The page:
Freehouse is, depending on whom you ask, a New American restaurant, a pool hall, a beer bar, a pub, and/or a nice-ish cocktail place. It is primarily patronized by students and is located mere steps from frat row in a breathtaking, high-ceilinged, lattice-windowed, wood-paneled building that has, at various times, contained a dorm, a Presbyterian Church, and a schmancy restaurant. It is neither a house nor is anything about it particularly free. Freehouse, it should be clear, is a very confusing place.
Until last winter, Freehouse was Adagia, a sure-but-staid cloth-napkiny farm-to-table-type place that had apparently been seeing stagnating sales for a while, until its owners decided to close it down and recreate the place as a sort of catchall student hangout. The result is exactly like what you would expect would happen when you graft a college bar onto a nice restaurant. The walls are still wood-paneled, but papered with advertisements for “$3 Trumer Tuesdays!” and game-day specials. When you walk in, you are taken both by the feeling that the space is way too nice for a college bar, but also with the abstract, acute understanding that Freehouse is for them, not you: When I started asking our waiter about the place’s demographics, he asked, not unkindly, if I was “doing a survey for soc class.”
On a Wednesday night, a pair of Ugg-booted and baseball-capped students quiz each other on chemical reactions near the roaring fireplace as, a few feet away, outside on the fire-pitted outdoor patio, a threesome of professors dig into a painstakingly presented cassoulet. Someone notes excitedly that this place looks like Hogwarts. A white-haired man walks in and leaves almost immediately after, a look on his face that can only be described as “befuddled.” The music is unobtrusive and mid-tempo, not unlike what you’d find at most upscale and upscale-ish places, but it is turned up to conversation-halting, decidedly collegiate heights. There are flat-screen TVs, backlit liquors, a pool table, and chairs upholstered with a somewhat disconcerting fuzzy animal print, but then again: an $18 pork chop entrée, a gas fireplace, those windows. As I write this, it’s been nearly two weeks since I went there, and I still cannot for the life of me figure out if I like the place.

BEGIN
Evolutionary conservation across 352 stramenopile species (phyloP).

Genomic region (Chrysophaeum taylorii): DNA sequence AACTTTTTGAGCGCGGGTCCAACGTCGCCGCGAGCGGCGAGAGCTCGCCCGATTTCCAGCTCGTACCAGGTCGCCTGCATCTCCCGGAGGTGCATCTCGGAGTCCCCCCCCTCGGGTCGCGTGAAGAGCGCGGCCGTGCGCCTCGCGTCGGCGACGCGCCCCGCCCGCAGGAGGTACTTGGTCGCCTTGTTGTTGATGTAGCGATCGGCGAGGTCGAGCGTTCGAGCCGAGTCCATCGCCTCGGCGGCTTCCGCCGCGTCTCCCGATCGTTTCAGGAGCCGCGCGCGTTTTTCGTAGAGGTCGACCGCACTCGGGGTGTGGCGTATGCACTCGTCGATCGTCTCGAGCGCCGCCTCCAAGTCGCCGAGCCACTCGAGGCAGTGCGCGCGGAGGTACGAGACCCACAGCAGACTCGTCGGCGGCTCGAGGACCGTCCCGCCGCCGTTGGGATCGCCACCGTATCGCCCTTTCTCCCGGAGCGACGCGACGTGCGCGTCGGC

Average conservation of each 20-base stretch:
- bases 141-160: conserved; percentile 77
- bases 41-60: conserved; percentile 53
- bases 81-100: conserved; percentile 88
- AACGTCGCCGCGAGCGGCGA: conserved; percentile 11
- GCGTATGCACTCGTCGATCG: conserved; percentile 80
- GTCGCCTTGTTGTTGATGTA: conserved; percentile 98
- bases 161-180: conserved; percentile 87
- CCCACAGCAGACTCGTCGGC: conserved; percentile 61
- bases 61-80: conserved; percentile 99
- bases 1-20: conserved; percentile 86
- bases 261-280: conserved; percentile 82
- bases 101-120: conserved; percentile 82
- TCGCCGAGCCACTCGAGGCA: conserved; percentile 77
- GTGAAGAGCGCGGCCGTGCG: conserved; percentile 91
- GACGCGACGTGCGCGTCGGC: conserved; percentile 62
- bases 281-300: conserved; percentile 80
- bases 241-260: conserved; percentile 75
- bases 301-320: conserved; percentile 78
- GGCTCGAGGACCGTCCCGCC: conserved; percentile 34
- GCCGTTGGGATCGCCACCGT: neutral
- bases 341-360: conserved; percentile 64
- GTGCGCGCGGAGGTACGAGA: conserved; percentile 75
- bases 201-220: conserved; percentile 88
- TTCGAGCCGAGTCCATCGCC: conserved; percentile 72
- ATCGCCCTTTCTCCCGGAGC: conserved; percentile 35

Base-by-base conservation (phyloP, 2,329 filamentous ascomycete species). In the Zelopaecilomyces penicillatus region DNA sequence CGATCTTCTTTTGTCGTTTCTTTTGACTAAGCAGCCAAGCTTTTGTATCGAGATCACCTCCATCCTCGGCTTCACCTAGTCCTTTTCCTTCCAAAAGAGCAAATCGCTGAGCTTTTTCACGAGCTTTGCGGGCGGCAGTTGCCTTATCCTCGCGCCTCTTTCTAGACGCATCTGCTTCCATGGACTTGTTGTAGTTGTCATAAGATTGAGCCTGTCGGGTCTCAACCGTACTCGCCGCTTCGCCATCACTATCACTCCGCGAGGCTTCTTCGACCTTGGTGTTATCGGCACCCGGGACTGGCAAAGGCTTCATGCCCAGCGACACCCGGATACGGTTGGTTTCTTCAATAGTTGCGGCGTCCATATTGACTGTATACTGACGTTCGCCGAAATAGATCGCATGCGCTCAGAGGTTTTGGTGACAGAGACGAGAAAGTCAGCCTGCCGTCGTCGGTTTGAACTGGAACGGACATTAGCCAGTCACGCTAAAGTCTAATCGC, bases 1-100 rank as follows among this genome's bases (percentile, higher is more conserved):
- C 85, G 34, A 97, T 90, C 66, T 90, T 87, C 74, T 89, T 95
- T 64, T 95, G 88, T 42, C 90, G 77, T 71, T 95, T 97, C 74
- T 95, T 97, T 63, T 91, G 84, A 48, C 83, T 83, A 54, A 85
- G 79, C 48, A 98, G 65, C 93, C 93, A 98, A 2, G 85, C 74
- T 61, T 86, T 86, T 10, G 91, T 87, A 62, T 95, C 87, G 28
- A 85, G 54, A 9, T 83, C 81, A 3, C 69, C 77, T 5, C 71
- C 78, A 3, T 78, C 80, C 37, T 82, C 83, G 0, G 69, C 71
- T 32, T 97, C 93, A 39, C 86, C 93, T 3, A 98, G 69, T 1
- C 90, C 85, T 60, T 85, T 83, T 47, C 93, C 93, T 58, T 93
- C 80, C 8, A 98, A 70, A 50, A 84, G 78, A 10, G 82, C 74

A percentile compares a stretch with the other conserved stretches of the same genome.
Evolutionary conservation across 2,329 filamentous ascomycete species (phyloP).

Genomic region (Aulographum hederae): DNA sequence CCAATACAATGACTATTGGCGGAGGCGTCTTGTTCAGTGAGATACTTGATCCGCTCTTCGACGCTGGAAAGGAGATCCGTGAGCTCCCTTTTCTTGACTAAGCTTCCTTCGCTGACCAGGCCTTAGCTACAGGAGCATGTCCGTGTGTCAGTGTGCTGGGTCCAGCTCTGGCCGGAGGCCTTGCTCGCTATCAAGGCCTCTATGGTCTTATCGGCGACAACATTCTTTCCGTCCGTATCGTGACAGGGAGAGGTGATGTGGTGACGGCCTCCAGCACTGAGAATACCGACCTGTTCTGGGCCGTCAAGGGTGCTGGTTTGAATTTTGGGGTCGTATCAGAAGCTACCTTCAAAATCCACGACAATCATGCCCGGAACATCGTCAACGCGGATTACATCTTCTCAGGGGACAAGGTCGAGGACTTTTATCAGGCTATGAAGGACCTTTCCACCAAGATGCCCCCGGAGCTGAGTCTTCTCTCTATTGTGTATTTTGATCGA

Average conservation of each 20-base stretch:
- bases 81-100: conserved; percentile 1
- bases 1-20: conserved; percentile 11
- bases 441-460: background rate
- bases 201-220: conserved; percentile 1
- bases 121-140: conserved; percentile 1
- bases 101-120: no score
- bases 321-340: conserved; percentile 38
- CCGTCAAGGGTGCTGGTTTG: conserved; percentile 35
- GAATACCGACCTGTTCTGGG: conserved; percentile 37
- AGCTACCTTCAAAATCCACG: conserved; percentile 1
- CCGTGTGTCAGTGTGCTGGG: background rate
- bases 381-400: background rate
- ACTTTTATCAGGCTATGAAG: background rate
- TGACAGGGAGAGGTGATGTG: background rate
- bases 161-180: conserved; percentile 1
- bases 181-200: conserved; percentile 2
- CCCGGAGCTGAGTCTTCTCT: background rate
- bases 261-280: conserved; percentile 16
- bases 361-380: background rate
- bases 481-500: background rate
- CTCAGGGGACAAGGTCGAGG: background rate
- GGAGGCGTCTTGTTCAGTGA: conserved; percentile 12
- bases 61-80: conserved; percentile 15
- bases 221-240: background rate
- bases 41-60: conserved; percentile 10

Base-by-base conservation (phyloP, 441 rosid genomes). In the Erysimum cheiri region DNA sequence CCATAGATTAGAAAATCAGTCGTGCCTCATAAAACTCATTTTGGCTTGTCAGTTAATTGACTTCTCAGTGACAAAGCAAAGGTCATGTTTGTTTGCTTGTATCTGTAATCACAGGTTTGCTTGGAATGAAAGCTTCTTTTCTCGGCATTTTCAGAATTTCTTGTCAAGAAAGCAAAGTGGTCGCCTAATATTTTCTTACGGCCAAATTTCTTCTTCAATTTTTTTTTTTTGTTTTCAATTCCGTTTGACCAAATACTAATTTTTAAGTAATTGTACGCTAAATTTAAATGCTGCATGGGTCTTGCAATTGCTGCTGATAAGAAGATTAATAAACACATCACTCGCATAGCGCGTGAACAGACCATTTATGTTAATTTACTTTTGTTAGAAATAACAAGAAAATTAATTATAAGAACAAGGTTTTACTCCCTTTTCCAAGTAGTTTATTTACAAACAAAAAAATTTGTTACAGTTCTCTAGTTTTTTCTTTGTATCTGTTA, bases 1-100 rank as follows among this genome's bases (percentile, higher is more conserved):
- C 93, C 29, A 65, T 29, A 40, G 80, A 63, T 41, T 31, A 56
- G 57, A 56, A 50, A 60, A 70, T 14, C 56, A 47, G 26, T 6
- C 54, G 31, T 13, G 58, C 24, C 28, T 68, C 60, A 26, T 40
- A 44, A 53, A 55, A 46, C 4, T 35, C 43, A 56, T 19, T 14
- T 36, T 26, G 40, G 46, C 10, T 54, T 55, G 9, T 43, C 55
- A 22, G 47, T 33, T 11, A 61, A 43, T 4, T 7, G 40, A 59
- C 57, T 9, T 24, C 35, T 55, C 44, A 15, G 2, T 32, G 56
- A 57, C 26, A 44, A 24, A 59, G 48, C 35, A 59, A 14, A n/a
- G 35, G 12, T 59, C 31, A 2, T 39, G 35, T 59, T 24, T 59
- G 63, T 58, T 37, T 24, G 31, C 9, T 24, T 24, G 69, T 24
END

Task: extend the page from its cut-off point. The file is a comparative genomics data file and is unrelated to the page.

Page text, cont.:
In a review of Freehouse’s food, our former restaurant critic, Jesse Hirsch, aptly likened the experience to a “cocktail party in a church”; Thrillist was apparently so taken by cognitive dissonance that it invented a (terrible) new word for the place: “bar-taurant.” Yelp reviewers, meanwhile, have called the place variously “cozy,” ideal for a “business casual meeting,” and “a good place to catch a beer, while watching a game.” Freehouse, you see, contains multitudes.
The confusion continues. The beer menu is well-thought out, markedly highbrow, and excellent across the board, with some sixteen microbrews on tap and several more in the bottle, but the wine list is tiny and the cocktails are unequivocally terrible — poorly mixed and possessing of that unmistakable grenadiney-sweetness that seems to only exist in college bars. The service is either maddeningly slow or head-spinningly quick, but seemingly never in between. All told, Freehouse’s management cares either too much or not enough, but it is pretty much completely impossible to tell. This is Freehouse in a nutshell: Neither here nor there nor this nor that; everything and everywhere, but also, weirdly, nothing and nowhere. By the way, I hated sociology in college.